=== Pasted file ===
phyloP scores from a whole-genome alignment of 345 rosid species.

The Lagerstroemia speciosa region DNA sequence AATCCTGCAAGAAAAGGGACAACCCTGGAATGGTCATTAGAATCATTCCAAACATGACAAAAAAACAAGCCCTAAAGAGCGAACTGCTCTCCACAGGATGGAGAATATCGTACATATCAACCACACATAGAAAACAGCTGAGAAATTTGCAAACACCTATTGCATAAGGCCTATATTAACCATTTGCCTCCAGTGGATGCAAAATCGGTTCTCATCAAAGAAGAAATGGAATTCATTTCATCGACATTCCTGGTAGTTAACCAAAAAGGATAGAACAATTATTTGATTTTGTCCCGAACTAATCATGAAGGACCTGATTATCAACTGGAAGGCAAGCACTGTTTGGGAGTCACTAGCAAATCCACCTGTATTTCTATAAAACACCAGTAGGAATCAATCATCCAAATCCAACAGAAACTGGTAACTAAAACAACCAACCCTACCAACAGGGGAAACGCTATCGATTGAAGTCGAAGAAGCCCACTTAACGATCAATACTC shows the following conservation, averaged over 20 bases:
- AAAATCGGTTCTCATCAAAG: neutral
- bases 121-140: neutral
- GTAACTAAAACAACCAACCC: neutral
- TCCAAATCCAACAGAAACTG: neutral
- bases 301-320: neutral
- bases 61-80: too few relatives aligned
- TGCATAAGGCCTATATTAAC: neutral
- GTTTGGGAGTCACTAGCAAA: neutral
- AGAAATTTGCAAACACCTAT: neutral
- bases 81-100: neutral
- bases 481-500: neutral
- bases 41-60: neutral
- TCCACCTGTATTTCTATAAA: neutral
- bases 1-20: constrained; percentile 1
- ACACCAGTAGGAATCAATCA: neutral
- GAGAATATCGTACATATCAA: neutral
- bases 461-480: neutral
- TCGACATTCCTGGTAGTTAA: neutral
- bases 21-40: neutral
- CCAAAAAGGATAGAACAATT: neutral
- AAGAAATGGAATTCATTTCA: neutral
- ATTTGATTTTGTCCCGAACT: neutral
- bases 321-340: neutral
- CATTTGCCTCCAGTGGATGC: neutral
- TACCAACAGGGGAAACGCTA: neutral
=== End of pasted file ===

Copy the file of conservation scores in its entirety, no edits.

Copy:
phyloP scores from a whole-genome alignment of 345 rosid species.

The Lagerstroemia speciosa region DNA sequence AATCCTGCAAGAAAAGGGACAACCCTGGAATGGTCATTAGAATCATTCCAAACATGACAAAAAAACAAGCCCTAAAGAGCGAACTGCTCTCCACAGGATGGAGAATATCGTACATATCAACCACACATAGAAAACAGCTGAGAAATTTGCAAACACCTATTGCATAAGGCCTATATTAACCATTTGCCTCCAGTGGATGCAAAATCGGTTCTCATCAAAGAAGAAATGGAATTCATTTCATCGACATTCCTGGTAGTTAACCAAAAAGGATAGAACAATTATTTGATTTTGTCCCGAACTAATCATGAAGGACCTGATTATCAACTGGAAGGCAAGCACTGTTTGGGAGTCACTAGCAAATCCACCTGTATTTCTATAAAACACCAGTAGGAATCAATCATCCAAATCCAACAGAAACTGGTAACTAAAACAACCAACCCTACCAACAGGGGAAACGCTATCGATTGAAGTCGAAGAAGCCCACTTAACGATCAATACTC shows the following conservation, averaged over 20 bases:
- AAAATCGGTTCTCATCAAAG: neutral
- bases 121-140: neutral
- GTAACTAAAACAACCAACCC: neutral
- TCCAAATCCAACAGAAACTG: neutral
- bases 301-320: neutral
- bases 61-80: too few relatives aligned
- TGCATAAGGCCTATATTAAC: neutral
- GTTTGGGAGTCACTAGCAAA: neutral
- AGAAATTTGCAAACACCTAT: neutral
- bases 81-100: neutral
- bases 481-500: neutral
- bases 41-60: neutral
- TCCACCTGTATTTCTATAAA: neutral
- bases 1-20: constrained; percentile 1
- ACACCAGTAGGAATCAATCA: neutral
- GAGAATATCGTACATATCAA: neutral
- bases 461-480: neutral
- TCGACATTCCTGGTAGTTAA: neutral
- bases 21-40: neutral
- CCAAAAAGGATAGAACAATT: neutral
- AAGAAATGGAATTCATTTCA: neutral
- ATTTGATTTTGTCCCGAACT: neutral
- bases 321-340: neutral
- CATTTGCCTCCAGTGGATGC: neutral
- TACCAACAGGGGAAACGCTA: neutral